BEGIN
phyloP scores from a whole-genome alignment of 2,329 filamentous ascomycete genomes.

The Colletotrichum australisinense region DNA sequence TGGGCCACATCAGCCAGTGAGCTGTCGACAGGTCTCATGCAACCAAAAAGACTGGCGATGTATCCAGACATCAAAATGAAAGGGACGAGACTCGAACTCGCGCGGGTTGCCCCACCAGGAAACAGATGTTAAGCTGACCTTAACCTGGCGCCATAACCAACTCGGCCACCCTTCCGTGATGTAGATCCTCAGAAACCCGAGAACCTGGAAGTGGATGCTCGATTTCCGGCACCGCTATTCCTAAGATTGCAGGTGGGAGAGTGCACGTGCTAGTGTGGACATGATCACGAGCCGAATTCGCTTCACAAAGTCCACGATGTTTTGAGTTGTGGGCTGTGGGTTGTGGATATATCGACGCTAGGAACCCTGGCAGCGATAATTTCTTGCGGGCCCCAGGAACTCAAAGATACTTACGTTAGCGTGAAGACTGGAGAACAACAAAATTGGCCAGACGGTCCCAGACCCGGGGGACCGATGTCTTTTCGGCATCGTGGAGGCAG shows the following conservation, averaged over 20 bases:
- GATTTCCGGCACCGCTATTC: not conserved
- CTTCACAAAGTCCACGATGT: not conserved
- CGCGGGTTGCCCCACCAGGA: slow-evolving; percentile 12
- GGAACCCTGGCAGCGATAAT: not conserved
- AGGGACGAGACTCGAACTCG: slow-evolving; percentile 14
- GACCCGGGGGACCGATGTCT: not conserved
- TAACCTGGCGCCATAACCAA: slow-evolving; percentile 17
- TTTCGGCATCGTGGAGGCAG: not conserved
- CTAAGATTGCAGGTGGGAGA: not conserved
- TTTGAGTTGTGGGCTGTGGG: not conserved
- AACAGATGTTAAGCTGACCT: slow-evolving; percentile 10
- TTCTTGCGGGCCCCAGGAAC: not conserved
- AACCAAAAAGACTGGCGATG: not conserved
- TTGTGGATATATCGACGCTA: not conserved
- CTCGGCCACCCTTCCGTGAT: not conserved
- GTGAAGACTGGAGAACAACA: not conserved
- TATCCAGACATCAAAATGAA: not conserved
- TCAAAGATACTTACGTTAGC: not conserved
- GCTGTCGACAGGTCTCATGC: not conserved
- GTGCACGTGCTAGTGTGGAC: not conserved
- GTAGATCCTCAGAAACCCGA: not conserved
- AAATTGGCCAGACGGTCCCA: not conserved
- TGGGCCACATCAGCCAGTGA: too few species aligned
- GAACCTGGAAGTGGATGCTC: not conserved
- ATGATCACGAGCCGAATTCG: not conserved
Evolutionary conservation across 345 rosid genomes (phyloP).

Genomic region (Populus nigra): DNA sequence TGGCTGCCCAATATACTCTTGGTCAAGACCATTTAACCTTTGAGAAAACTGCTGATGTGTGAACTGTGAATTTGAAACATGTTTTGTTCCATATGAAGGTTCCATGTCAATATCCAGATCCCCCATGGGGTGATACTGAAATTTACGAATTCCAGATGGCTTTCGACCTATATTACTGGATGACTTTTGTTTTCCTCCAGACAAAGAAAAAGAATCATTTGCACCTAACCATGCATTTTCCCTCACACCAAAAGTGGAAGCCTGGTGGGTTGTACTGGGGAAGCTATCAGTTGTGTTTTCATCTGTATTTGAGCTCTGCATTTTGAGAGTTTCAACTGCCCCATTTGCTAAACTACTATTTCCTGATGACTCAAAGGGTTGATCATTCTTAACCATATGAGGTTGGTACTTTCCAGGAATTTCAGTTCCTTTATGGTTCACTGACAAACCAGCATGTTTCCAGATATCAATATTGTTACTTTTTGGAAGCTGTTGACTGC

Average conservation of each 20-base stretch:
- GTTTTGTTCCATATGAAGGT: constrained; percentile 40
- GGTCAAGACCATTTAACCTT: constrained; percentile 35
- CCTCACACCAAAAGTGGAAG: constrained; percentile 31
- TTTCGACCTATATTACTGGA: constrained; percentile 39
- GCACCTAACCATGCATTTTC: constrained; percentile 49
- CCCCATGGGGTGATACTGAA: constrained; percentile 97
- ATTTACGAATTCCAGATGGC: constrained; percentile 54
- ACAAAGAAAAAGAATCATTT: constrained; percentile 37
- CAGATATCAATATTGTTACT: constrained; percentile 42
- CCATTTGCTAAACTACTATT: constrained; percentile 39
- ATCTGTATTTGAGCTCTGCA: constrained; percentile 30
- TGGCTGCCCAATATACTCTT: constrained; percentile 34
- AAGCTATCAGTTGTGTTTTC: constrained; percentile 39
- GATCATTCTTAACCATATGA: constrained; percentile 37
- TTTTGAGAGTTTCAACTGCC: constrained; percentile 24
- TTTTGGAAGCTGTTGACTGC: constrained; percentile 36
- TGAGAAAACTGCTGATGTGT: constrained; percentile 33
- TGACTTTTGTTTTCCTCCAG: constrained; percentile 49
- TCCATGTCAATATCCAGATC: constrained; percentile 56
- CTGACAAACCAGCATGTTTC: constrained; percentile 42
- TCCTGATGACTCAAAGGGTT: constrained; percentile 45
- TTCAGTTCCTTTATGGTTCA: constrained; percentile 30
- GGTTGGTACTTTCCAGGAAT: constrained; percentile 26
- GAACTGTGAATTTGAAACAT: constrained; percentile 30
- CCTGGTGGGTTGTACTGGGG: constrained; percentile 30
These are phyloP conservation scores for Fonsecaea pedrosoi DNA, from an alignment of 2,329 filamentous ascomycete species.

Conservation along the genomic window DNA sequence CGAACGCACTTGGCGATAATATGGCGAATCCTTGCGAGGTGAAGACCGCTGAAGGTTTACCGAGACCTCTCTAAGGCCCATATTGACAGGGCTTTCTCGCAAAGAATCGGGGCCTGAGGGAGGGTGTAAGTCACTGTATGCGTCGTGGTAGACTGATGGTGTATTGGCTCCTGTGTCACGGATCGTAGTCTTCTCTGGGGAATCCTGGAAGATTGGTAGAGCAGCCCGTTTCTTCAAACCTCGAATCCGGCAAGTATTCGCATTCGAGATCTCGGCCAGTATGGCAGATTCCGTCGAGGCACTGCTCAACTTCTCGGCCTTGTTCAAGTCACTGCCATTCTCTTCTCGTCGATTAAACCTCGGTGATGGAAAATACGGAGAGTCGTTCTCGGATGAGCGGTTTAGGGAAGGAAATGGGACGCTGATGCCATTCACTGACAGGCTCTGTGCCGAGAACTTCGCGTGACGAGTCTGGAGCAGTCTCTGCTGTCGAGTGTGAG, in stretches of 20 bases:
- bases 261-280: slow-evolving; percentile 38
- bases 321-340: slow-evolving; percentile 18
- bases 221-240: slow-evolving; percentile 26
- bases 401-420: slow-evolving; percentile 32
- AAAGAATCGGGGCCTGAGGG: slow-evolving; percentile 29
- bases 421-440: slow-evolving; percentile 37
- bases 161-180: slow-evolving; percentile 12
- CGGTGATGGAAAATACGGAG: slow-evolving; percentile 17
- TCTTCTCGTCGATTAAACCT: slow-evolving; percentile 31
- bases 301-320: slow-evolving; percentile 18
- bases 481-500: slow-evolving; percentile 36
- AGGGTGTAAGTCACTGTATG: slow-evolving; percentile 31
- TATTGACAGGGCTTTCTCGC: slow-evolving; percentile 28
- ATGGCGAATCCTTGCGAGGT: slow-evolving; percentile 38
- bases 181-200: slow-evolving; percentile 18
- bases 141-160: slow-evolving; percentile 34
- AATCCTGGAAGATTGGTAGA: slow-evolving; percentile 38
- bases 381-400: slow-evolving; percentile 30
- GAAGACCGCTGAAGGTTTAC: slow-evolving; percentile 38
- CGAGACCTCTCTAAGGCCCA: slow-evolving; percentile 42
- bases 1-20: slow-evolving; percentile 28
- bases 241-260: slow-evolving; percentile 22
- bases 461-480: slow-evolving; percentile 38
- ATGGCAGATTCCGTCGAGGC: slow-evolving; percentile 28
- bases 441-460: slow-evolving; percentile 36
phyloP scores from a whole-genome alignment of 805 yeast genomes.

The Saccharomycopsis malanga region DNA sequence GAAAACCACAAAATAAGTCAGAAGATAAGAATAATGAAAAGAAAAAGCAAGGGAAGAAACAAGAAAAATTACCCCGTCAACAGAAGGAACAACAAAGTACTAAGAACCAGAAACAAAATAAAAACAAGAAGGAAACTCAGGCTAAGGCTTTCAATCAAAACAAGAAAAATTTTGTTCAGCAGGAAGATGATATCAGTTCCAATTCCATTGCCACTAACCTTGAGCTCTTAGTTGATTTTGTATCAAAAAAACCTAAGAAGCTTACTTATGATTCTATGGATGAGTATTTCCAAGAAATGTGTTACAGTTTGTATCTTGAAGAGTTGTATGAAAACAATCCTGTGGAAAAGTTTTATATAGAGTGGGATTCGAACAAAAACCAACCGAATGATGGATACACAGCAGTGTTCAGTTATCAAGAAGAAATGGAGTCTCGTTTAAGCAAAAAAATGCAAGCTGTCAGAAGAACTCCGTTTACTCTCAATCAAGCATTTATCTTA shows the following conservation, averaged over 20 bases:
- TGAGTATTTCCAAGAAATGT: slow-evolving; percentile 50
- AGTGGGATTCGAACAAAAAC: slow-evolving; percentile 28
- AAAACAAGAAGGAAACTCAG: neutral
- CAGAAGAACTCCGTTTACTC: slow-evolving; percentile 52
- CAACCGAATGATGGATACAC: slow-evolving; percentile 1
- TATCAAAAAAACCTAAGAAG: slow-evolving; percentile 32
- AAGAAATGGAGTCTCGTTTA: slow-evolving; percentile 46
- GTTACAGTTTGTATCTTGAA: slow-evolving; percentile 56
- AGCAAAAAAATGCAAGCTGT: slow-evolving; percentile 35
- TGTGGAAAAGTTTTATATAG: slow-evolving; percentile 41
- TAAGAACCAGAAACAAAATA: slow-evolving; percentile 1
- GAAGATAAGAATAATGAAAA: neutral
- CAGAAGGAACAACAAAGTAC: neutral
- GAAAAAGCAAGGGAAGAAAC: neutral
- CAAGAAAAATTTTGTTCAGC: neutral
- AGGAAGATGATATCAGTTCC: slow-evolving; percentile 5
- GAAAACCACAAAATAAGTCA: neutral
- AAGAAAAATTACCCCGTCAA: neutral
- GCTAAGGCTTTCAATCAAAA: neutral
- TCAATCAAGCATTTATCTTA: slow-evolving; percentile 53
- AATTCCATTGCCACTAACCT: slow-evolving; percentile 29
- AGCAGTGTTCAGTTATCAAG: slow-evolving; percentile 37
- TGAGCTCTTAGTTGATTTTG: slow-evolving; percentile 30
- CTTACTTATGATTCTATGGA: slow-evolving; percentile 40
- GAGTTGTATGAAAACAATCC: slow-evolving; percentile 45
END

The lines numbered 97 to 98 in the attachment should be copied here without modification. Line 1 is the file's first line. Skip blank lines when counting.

- CAGAAGGAACAACAAAGTAC: neutral
- GAAAAAGCAAGGGAAGAAAC: neutral